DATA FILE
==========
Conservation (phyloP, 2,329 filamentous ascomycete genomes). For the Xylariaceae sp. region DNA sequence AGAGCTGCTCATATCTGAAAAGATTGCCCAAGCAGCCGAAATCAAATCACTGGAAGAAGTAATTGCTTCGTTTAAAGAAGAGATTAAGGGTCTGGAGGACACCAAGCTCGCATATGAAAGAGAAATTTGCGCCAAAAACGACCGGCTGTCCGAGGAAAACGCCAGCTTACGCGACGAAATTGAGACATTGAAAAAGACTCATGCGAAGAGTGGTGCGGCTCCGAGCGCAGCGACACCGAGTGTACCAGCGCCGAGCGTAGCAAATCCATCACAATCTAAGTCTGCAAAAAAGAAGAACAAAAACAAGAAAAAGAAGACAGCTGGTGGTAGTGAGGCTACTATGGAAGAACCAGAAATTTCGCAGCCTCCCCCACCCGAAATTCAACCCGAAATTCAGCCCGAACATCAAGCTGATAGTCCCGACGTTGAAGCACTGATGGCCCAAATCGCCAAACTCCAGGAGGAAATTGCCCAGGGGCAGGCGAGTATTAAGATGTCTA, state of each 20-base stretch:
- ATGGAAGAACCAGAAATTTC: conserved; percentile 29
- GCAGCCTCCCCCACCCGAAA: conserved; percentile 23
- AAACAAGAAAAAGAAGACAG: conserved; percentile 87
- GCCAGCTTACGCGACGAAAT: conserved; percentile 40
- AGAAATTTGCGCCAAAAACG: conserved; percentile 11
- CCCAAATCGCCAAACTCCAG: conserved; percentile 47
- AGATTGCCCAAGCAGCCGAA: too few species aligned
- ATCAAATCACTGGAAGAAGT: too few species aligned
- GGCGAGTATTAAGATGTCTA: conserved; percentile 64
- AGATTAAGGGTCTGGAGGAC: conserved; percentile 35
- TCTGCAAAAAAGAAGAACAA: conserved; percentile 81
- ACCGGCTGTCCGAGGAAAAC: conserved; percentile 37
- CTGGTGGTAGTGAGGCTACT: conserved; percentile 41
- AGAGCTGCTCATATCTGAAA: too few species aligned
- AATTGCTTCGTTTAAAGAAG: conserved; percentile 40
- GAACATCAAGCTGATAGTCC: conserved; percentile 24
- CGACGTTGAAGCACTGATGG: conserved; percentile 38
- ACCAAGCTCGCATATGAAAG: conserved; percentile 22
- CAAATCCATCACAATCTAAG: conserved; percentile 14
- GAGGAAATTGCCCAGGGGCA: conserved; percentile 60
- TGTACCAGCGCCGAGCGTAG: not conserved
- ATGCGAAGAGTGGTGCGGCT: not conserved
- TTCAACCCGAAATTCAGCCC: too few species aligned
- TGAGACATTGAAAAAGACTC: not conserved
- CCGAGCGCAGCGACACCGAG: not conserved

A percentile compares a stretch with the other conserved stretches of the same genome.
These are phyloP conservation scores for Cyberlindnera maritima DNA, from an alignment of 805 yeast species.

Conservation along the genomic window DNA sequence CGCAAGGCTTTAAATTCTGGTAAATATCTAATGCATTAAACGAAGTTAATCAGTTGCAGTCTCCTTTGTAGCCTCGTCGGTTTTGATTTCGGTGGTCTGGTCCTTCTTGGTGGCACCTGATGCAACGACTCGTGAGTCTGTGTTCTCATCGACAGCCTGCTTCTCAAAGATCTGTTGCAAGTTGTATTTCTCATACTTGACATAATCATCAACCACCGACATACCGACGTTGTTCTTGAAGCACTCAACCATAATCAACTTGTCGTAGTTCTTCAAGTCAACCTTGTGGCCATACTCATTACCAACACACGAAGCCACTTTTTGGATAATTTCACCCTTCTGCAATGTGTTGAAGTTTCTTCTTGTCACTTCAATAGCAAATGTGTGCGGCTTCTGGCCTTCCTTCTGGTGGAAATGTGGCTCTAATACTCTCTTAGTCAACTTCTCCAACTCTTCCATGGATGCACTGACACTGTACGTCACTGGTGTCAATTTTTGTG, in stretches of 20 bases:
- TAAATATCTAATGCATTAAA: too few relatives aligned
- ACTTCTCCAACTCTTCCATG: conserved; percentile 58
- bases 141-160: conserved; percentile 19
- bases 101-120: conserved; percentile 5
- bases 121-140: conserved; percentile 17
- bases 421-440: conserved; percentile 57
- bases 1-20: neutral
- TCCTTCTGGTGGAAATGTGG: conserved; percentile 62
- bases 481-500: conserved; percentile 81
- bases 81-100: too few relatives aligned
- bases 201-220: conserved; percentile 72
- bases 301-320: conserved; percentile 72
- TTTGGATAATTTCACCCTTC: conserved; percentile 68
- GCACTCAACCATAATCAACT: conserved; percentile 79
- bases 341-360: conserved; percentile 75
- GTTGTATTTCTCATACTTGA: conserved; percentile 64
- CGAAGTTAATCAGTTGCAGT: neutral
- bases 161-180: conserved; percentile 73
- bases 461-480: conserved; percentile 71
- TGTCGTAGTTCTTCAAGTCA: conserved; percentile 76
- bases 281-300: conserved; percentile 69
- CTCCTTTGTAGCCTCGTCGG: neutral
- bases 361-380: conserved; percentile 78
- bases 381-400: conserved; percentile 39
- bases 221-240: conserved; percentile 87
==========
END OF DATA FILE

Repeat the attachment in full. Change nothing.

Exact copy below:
Conservation (phyloP, 2,329 filamentous ascomycete genomes). For the Xylariaceae sp. region DNA sequence AGAGCTGCTCATATCTGAAAAGATTGCCCAAGCAGCCGAAATCAAATCACTGGAAGAAGTAATTGCTTCGTTTAAAGAAGAGATTAAGGGTCTGGAGGACACCAAGCTCGCATATGAAAGAGAAATTTGCGCCAAAAACGACCGGCTGTCCGAGGAAAACGCCAGCTTACGCGACGAAATTGAGACATTGAAAAAGACTCATGCGAAGAGTGGTGCGGCTCCGAGCGCAGCGACACCGAGTGTACCAGCGCCGAGCGTAGCAAATCCATCACAATCTAAGTCTGCAAAAAAGAAGAACAAAAACAAGAAAAAGAAGACAGCTGGTGGTAGTGAGGCTACTATGGAAGAACCAGAAATTTCGCAGCCTCCCCCACCCGAAATTCAACCCGAAATTCAGCCCGAACATCAAGCTGATAGTCCCGACGTTGAAGCACTGATGGCCCAAATCGCCAAACTCCAGGAGGAAATTGCCCAGGGGCAGGCGAGTATTAAGATGTCTA, state of each 20-base stretch:
- ATGGAAGAACCAGAAATTTC: conserved; percentile 29
- GCAGCCTCCCCCACCCGAAA: conserved; percentile 23
- AAACAAGAAAAAGAAGACAG: conserved; percentile 87
- GCCAGCTTACGCGACGAAAT: conserved; percentile 40
- AGAAATTTGCGCCAAAAACG: conserved; percentile 11
- CCCAAATCGCCAAACTCCAG: conserved; percentile 47
- AGATTGCCCAAGCAGCCGAA: too few species aligned
- ATCAAATCACTGGAAGAAGT: too few species aligned
- GGCGAGTATTAAGATGTCTA: conserved; percentile 64
- AGATTAAGGGTCTGGAGGAC: conserved; percentile 35
- TCTGCAAAAAAGAAGAACAA: conserved; percentile 81
- ACCGGCTGTCCGAGGAAAAC: conserved; percentile 37
- CTGGTGGTAGTGAGGCTACT: conserved; percentile 41
- AGAGCTGCTCATATCTGAAA: too few species aligned
- AATTGCTTCGTTTAAAGAAG: conserved; percentile 40
- GAACATCAAGCTGATAGTCC: conserved; percentile 24
- CGACGTTGAAGCACTGATGG: conserved; percentile 38
- ACCAAGCTCGCATATGAAAG: conserved; percentile 22
- CAAATCCATCACAATCTAAG: conserved; percentile 14
- GAGGAAATTGCCCAGGGGCA: conserved; percentile 60
- TGTACCAGCGCCGAGCGTAG: not conserved
- ATGCGAAGAGTGGTGCGGCT: not conserved
- TTCAACCCGAAATTCAGCCC: too few species aligned
- TGAGACATTGAAAAAGACTC: not conserved
- CCGAGCGCAGCGACACCGAG: not conserved

A percentile compares a stretch with the other conserved stretches of the same genome.
These are phyloP conservation scores for Cyberlindnera maritima DNA, from an alignment of 805 yeast species.

Conservation along the genomic window DNA sequence CGCAAGGCTTTAAATTCTGGTAAATATCTAATGCATTAAACGAAGTTAATCAGTTGCAGTCTCCTTTGTAGCCTCGTCGGTTTTGATTTCGGTGGTCTGGTCCTTCTTGGTGGCACCTGATGCAACGACTCGTGAGTCTGTGTTCTCATCGACAGCCTGCTTCTCAAAGATCTGTTGCAAGTTGTATTTCTCATACTTGACATAATCATCAACCACCGACATACCGACGTTGTTCTTGAAGCACTCAACCATAATCAACTTGTCGTAGTTCTTCAAGTCAACCTTGTGGCCATACTCATTACCAACACACGAAGCCACTTTTTGGATAATTTCACCCTTCTGCAATGTGTTGAAGTTTCTTCTTGTCACTTCAATAGCAAATGTGTGCGGCTTCTGGCCTTCCTTCTGGTGGAAATGTGGCTCTAATACTCTCTTAGTCAACTTCTCCAACTCTTCCATGGATGCACTGACACTGTACGTCACTGGTGTCAATTTTTGTG, in stretches of 20 bases:
- TAAATATCTAATGCATTAAA: too few relatives aligned
- ACTTCTCCAACTCTTCCATG: conserved; percentile 58
- bases 141-160: conserved; percentile 19
- bases 101-120: conserved; percentile 5
- bases 121-140: conserved; percentile 17
- bases 421-440: conserved; percentile 57
- bases 1-20: neutral
- TCCTTCTGGTGGAAATGTGG: conserved; percentile 62
- bases 481-500: conserved; percentile 81
- bases 81-100: too few relatives aligned
- bases 201-220: conserved; percentile 72
- bases 301-320: conserved; percentile 72
- TTTGGATAATTTCACCCTTC: conserved; percentile 68
- GCACTCAACCATAATCAACT: conserved; percentile 79
- bases 341-360: conserved; percentile 75
- GTTGTATTTCTCATACTTGA: conserved; percentile 64
- CGAAGTTAATCAGTTGCAGT: neutral
- bases 161-180: conserved; percentile 73
- bases 461-480: conserved; percentile 71
- TGTCGTAGTTCTTCAAGTCA: conserved; percentile 76
- bases 281-300: conserved; percentile 69
- CTCCTTTGTAGCCTCGTCGG: neutral
- bases 361-380: conserved; percentile 78
- bases 381-400: conserved; percentile 39
- bases 221-240: conserved; percentile 87